Wednesday, April 15, 2009

Let The Games Begin (to Make Money)

Sitting here watching the Penguins match up against Philly in the first round of the Stanley Cup playoffs and thinkin'--are CBC's troubles about to get way worse?
The annual Hockey Night in Canada Spring playoff run (featuring Brampton's Cassie Campbell, right) is usually money in the bank for CBC. But with three Canadian teams out of the playoffs, Ottawa, Edmonton and especially Toronto--ratings will be down and so will ad revenues.
Given the meltdown in the auto sector, CBC must already be reeling from a lack of playoff ad bucks. CBC needs Calgary, Vancouver and Montreal to go deep into the playoffs to balance the books after a tough winter.
All this unscientific musing comes after a wacky week in the Canadian ratings game. The one big, shining success was Monday's Corner Gas finale. CTV counted 2,914,000 "Total" viewers spread out over CTV and A channels across Canada Monday at 9:30. (All numbers BBM Canada overnight estimates; all viewers 2+.) Curiously, that number was not broken out in overnight reports in terms of how well the series finale did on either outlet--CTV or A. BBM Canada counted the total audience the same way they would a CTV/CBS simulcast--which makes me wonder how soon we'll see eTalk or other shows shared the same way.
Certainly way more people in Toronto watched Corner Gas on CTV (569,000 "commercial" viewers) than on Barrie's A (78,000). In Vancouver, the split was CTV 157,000, Victoria's A affiliate 80,000.
They loved Corner Gas on the Comedy Network, too. The finale scored 235,000 there Monday at 8:30, a huge number for specialty. Add Gas's Comedy score to their CTV and A total and 3,114,000 Canadians said goodbye to Brent Butt and the gang Monday night.
Lost in the Gas reports was the huge score for the imported comedy which preceded it on CTV--Two and a Half Men. The Charlie Sheen comedy drew 2,047,000 Monday on CTV. That's close to what CTV got last night for American Idol (2,203,000).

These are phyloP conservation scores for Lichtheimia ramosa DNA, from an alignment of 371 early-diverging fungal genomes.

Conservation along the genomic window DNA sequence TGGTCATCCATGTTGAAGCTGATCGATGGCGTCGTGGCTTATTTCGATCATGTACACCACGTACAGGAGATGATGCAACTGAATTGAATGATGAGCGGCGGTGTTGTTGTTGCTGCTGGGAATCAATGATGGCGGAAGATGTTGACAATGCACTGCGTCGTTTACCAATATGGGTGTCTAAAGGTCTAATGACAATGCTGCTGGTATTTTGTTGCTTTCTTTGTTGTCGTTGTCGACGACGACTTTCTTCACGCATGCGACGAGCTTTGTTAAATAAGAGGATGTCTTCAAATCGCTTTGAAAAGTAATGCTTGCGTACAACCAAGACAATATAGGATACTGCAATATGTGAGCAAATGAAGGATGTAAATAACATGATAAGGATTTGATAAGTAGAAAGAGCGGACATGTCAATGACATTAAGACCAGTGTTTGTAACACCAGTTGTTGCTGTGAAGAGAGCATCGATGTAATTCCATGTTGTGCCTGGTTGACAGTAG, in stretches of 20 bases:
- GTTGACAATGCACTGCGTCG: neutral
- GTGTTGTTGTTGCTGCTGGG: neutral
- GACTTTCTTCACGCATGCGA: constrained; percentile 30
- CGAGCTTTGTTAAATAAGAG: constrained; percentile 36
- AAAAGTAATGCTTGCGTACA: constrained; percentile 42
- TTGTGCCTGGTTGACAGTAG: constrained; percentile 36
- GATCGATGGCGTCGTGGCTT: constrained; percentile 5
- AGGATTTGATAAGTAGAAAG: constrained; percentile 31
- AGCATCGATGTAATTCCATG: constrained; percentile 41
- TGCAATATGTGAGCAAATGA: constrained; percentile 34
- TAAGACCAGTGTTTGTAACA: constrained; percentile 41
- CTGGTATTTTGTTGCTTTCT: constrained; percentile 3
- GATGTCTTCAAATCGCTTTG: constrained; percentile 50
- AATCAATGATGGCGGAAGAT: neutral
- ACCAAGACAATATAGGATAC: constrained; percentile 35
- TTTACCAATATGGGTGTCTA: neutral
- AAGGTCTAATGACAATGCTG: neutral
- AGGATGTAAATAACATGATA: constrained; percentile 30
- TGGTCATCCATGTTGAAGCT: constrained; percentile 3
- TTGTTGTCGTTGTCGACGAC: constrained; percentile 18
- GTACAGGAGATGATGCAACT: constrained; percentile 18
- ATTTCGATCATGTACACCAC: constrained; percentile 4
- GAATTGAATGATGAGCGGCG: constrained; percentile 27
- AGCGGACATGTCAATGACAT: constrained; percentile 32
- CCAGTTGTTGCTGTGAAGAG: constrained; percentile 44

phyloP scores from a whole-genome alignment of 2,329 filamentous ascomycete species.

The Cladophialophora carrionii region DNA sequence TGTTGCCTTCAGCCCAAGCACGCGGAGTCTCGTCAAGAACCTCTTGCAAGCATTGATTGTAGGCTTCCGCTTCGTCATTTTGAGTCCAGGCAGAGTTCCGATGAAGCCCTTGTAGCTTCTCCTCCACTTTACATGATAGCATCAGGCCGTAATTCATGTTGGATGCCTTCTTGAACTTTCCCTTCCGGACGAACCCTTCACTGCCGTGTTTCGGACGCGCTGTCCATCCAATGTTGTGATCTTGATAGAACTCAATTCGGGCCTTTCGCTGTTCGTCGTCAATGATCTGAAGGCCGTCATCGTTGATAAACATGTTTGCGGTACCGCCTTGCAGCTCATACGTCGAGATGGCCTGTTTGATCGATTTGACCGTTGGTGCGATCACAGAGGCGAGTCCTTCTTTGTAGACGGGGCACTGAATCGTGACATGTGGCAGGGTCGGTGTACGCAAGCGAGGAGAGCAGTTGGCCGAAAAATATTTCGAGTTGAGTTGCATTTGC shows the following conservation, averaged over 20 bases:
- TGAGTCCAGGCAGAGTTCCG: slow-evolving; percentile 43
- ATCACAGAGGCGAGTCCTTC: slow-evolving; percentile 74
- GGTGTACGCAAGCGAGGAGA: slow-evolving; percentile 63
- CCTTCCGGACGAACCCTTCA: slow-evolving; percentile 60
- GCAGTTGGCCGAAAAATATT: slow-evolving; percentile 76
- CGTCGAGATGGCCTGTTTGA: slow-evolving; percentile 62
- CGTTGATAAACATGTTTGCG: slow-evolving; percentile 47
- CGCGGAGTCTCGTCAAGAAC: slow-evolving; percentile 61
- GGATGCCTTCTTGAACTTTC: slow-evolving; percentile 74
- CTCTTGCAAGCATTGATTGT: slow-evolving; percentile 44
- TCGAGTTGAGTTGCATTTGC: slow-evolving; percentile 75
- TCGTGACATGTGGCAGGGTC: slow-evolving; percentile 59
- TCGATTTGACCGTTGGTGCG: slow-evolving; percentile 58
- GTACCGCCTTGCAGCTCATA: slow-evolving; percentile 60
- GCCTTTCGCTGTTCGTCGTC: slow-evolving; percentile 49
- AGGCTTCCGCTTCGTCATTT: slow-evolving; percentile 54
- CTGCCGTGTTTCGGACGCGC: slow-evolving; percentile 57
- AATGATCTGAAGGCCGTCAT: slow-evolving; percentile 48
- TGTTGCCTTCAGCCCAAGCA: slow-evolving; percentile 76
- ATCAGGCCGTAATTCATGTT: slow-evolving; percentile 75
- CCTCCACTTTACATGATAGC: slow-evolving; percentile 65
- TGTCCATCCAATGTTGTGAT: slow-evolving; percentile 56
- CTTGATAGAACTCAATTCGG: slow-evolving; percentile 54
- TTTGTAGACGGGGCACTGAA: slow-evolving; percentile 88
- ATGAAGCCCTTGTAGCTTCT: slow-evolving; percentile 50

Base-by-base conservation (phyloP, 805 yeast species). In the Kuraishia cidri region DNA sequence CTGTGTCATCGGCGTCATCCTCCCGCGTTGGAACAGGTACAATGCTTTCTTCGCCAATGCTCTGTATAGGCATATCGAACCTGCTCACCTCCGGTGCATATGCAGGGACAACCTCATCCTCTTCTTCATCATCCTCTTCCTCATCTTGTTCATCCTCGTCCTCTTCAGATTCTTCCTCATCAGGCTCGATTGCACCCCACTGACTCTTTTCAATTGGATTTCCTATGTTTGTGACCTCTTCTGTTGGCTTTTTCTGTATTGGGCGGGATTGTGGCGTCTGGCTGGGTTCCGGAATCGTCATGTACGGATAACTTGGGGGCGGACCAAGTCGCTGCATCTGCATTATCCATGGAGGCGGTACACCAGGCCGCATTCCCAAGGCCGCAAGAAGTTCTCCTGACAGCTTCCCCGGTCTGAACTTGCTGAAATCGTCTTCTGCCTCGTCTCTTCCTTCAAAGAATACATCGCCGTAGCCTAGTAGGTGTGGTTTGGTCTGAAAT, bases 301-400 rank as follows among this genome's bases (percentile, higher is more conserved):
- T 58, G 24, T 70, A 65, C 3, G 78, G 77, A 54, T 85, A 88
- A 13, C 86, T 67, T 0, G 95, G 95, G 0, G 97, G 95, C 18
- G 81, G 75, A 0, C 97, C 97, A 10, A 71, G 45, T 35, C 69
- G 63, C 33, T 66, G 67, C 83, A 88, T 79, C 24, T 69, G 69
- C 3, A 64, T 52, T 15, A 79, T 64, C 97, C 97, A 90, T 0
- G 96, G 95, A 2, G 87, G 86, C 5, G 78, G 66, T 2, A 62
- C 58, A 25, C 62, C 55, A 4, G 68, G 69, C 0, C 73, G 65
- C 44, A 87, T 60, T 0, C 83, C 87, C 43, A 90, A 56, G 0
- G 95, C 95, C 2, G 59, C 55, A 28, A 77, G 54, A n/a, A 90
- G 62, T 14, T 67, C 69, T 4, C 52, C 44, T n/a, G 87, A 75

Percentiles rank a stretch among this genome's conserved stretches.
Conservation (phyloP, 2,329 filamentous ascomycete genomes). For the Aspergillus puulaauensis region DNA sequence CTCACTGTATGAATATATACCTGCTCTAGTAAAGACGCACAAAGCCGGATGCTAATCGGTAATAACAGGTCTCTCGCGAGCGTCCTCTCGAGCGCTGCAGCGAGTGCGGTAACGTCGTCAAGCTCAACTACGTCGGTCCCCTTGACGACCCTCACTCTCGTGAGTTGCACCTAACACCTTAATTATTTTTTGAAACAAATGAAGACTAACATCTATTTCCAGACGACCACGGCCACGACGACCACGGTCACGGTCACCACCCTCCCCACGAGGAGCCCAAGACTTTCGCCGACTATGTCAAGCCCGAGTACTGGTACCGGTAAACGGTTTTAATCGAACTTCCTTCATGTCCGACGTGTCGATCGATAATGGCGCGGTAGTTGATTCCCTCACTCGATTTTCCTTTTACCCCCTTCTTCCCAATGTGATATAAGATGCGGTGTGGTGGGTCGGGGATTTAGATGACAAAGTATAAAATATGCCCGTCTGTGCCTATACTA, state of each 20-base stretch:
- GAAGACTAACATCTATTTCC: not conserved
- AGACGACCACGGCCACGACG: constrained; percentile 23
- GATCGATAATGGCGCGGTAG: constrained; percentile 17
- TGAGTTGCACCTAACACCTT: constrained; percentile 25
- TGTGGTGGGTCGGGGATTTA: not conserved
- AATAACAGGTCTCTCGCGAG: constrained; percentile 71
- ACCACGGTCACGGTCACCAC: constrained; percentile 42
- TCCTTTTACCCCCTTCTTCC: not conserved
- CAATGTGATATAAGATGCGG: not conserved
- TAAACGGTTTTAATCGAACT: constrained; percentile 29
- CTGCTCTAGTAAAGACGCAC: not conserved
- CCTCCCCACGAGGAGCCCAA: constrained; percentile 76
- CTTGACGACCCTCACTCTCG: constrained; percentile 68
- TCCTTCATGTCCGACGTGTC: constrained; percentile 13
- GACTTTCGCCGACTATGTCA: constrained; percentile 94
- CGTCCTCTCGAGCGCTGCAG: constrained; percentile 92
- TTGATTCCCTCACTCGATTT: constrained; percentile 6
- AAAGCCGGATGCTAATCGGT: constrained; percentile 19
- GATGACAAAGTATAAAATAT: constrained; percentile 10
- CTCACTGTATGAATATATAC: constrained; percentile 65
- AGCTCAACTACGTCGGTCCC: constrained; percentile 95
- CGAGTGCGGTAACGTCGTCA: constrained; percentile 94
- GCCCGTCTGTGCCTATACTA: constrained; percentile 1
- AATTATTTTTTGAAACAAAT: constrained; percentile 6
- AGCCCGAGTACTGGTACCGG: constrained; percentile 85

That's the good news. Some other recent numbers suggest viewers are turning off their sets a whole week before TVTurnoff Week. CBC had nothing Monday and it showed. A Sophie rerun (102,000) and the Halifax Comedy Fest (176,000) drew specialty-sized crowds. Sunday's Test the Nation (136,000) and Sunday Night Movie (265,000) were also ignored.
It's not just CBC feeling the fatigue. CTV again failed to find an audience Sunday for the buzzless Degrassi: The Next Generation (176,000), although The Amazing Race followed with a robust 1,557,000 commercial. A rebroadcast of the Southland premiere barely kept the Desperate Housewives slot warm with 570,000, but The Mentalist jumped back up to 1,161,000.
The hits seem to still be hits but the filler is failing. Global got their usual big crowd for Monday's House (2,271,000) and 24 (1,068,000) and picked up 1,308,000 Tuesday night with NCIS. The Project Runway finale drew a respectable 489,000. But Global's Saturday scores were as low as their recent stock values. Throwaways Masterminds (91,000), Triage (93,000) and back to back Doc (69,000 and 87,000) tested the theory that you could draw 100,000 Canadians with a test pattern. If you offer a rerun channel lineup, you get rerun channel numbers. When Global offered something new and exciting Saturday, like The Masters (645,000) and Saturday Night Live (399,000) they found a crowd outside the prime time hours.
That Corner Gas finale was part of the talk today on Hamilton's CHML Talk Radio with Scott Thompson. Scott also wanted to know about that Scottish singer who is burning up YouTube with her inspiring Britain's Got Talent turn, as well as why Elvis Costello is such a bust on CTV's Spectacle. You can listen in here.
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